According to Health by Design’s Kim Irwin, Indianapolis is the largest city in the country without a formalized Pedestrian Plan. Recently, the group has announced a new initiative called Walkways, which officially launches next Wednesday. A summary of the event is shown below:
I hope to be able to attend the event next week to show my support for the process. It’s important to prioritize the most basic of human movements in our urban environment. As an example, last night I walked with my family from our house to Yat’s at 54th and College for dinner. It is great to have that option, but I felt like we were at risk with each curb cut and intersection. Making them safer in a place that is already relatively pedestrian friendly can help neighborhood desirability.
Try walking from 75th Street north on College Avenue to 86th Street and all that Nora offers. A pedestrian risks his or her life doing so as traffic speeds by at a legal limit of 40mph or more on this busy two lane street with no sidewalks. Sadly this is just one of hundreds of corridors in Indianapolis with a dearth of good, safe pedestrian walkways. Equally sad is that neither Chuck Brewer or Joe Hogsett (nor any members of the city-county council as far as I can tell) have a plan to remedy this problem. I wish Walkways good luck with its endeavors. It’ll need it.
Try walking approximately 1/4 mile east till you hit the Monon Trail. It will take you right to 86th St.
Do people really expect there to be a sidewalk or bike lane in front of every single area of the city. Where is the funding for all of this to come from?
Yes, I do expect a sidewalk next to every road. The funding will come from increased density.
Yes people on foot should be accommodated. We spend all this money on expensive car infrastructure to ensure there is ultimate connectivity and a high speed road right up to the shop window. Maybe we should take some of that money and invest it in stuff for actual people.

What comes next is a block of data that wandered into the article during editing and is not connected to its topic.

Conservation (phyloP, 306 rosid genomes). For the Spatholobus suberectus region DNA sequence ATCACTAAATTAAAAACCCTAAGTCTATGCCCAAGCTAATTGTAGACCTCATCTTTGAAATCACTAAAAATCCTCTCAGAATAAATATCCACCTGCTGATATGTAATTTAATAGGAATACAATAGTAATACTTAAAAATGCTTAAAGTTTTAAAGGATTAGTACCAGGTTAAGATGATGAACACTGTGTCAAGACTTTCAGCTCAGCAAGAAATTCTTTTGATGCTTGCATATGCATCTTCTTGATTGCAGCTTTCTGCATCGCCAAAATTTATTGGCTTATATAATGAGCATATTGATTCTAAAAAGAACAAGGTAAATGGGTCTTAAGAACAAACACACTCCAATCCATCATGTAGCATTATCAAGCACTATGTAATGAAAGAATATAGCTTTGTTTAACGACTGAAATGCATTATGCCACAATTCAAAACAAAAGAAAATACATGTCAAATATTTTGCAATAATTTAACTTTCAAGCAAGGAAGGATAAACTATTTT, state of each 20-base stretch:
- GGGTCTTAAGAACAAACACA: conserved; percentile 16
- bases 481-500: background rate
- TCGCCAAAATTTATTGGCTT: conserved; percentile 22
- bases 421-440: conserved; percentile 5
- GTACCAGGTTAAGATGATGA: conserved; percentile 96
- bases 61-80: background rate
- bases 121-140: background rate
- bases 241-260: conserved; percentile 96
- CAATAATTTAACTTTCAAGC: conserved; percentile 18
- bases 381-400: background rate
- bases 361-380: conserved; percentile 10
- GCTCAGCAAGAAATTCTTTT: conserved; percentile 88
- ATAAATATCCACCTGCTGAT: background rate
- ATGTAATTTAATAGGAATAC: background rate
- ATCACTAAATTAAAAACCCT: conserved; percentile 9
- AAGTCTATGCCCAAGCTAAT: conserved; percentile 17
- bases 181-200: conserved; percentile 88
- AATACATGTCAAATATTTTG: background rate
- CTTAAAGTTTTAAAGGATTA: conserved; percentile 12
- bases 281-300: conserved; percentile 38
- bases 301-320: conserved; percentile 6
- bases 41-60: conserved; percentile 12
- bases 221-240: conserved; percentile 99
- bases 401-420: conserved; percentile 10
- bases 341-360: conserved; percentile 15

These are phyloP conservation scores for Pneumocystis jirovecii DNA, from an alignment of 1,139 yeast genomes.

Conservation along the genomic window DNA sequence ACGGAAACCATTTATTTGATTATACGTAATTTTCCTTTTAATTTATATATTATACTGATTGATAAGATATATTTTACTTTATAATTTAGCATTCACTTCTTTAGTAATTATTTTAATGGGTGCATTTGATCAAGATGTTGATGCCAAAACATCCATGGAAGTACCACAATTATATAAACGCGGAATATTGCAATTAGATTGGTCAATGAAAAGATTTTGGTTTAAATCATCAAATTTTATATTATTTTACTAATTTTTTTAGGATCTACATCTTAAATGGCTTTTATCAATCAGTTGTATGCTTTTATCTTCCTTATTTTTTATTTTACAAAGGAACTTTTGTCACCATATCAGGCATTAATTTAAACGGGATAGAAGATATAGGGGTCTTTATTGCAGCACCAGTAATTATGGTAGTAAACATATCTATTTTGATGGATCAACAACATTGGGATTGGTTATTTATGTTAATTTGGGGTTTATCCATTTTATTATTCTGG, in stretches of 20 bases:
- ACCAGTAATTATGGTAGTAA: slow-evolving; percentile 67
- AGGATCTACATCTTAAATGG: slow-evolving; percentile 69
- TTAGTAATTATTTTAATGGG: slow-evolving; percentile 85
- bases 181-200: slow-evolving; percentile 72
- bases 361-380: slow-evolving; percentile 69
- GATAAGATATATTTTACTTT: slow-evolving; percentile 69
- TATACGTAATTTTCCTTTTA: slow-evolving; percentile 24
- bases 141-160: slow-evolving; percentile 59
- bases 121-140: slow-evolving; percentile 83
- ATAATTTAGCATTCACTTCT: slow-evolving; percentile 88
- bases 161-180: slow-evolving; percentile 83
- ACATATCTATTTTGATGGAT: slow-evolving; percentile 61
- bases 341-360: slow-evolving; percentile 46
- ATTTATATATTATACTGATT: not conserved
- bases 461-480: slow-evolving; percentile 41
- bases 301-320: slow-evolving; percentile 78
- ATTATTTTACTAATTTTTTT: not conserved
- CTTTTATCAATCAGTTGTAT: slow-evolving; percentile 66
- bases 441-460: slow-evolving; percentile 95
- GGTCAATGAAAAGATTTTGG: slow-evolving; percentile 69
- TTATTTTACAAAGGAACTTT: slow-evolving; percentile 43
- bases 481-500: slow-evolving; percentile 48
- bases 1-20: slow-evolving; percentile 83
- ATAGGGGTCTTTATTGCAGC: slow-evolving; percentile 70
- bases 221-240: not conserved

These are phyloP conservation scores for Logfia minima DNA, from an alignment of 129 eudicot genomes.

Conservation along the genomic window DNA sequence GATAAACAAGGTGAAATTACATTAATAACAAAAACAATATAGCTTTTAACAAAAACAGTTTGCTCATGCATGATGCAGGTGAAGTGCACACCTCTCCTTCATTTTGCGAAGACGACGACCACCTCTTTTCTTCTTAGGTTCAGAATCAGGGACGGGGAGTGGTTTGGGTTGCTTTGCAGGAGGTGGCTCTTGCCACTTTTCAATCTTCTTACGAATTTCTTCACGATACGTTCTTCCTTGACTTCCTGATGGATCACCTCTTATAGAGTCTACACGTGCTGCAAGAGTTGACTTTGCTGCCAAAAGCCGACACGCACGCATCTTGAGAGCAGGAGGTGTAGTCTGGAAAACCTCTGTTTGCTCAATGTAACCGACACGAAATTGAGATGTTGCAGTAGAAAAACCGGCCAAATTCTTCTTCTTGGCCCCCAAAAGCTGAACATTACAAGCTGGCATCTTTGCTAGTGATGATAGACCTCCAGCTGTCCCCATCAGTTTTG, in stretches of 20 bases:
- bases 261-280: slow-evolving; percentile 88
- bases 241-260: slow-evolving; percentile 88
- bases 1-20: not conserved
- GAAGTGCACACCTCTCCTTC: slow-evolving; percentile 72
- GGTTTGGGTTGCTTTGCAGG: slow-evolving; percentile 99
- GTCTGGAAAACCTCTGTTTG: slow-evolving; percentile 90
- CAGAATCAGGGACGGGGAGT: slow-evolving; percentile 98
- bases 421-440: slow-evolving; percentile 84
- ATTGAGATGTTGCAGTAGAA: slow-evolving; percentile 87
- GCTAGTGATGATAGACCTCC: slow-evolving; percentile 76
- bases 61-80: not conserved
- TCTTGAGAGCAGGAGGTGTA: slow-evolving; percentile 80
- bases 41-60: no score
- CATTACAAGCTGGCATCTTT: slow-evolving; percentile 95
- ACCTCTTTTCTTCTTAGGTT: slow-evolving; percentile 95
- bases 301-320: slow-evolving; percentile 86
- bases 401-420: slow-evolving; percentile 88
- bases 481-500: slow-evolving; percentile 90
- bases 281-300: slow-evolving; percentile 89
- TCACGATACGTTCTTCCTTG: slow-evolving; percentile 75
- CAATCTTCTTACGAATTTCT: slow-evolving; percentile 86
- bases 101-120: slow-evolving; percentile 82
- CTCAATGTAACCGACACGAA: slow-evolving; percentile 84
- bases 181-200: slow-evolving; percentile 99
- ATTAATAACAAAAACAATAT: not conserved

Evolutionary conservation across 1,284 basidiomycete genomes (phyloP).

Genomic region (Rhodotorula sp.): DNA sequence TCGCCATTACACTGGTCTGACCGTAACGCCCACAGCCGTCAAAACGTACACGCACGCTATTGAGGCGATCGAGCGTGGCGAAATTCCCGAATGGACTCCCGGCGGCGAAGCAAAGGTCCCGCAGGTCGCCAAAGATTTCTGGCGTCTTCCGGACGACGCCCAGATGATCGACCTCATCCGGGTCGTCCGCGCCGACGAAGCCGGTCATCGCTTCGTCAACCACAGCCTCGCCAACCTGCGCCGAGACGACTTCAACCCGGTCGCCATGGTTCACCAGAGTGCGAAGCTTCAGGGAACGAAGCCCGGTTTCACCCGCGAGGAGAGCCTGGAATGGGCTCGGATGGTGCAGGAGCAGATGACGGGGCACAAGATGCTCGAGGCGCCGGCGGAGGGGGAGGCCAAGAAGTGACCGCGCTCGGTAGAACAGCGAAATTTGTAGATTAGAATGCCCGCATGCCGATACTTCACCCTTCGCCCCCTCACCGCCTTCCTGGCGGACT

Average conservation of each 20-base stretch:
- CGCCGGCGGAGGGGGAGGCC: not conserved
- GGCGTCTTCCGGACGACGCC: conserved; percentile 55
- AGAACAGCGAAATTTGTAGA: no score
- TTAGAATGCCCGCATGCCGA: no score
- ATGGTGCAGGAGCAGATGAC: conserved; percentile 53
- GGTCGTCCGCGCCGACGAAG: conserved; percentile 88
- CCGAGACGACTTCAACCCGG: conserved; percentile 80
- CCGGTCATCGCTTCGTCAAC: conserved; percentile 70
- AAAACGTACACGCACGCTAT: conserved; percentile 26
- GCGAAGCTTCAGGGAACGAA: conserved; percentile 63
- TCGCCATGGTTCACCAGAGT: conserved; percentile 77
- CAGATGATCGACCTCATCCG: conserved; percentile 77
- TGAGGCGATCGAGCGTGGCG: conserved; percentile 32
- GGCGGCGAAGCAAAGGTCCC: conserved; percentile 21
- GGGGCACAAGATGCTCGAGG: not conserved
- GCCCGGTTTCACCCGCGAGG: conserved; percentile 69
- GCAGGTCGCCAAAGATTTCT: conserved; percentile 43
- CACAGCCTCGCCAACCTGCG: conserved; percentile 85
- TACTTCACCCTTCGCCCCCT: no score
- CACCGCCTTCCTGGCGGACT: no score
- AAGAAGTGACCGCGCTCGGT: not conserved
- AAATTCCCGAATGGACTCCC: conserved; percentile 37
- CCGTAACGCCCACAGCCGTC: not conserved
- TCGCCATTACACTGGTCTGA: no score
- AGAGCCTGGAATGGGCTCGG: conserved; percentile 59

Your reroute would add over a half mile in distance, that is around 10 more minutes to your trip. If you had to tell drivers to add 10 minutes onto on trip of 30 minutes or so it would be unacceptable.
Why should we create a city where wide swaths of public infrastructure are completely unusable outside a personal vehicle? Should the person who does not have immediate access to a vehicle be landlocked or at least forced to take extremely inconvenient routes to get somewhere? This also encourages short driving trips that could otherwise be made on foot, creating more traffic and wearing our roads. If this is truly about cost then at the end of the day the cost effective thing to do is build our city where walking is encouraged and accessible. It is far cheaper to provide infrastructure for peds than the massive overbuilt road system we have.
In quiet neighborhoods where lighter and slower traffic typically consists of local resident residents, sidewalks may be less necessary and therefore though of as a “luxury.” But sidewalks along residential stretches of heavily traveled, high speed streets are (or should be) an important part of “public safety” aspect of the core mission by local government.
Indianapolis passed a sidewalk ordinance in 2008 that requires sidewalks for essentially all new development. It was long overdue, as sidewalks are a basic piece of transportation infrastructure that should be included with all new development, and should be the responsibility of the developer.
Remediating all the streets that were built without sidewalks is an impossible task at this point, but the city should continue to fund expansions where possible, especially in the context of road rebuilding.
Here is the section of the current Ordinance related to Chris’ point in commercial districts. There is varying language for Industrial and residential subdivisions. The requirements for sidewalks begins on page 81 of the document.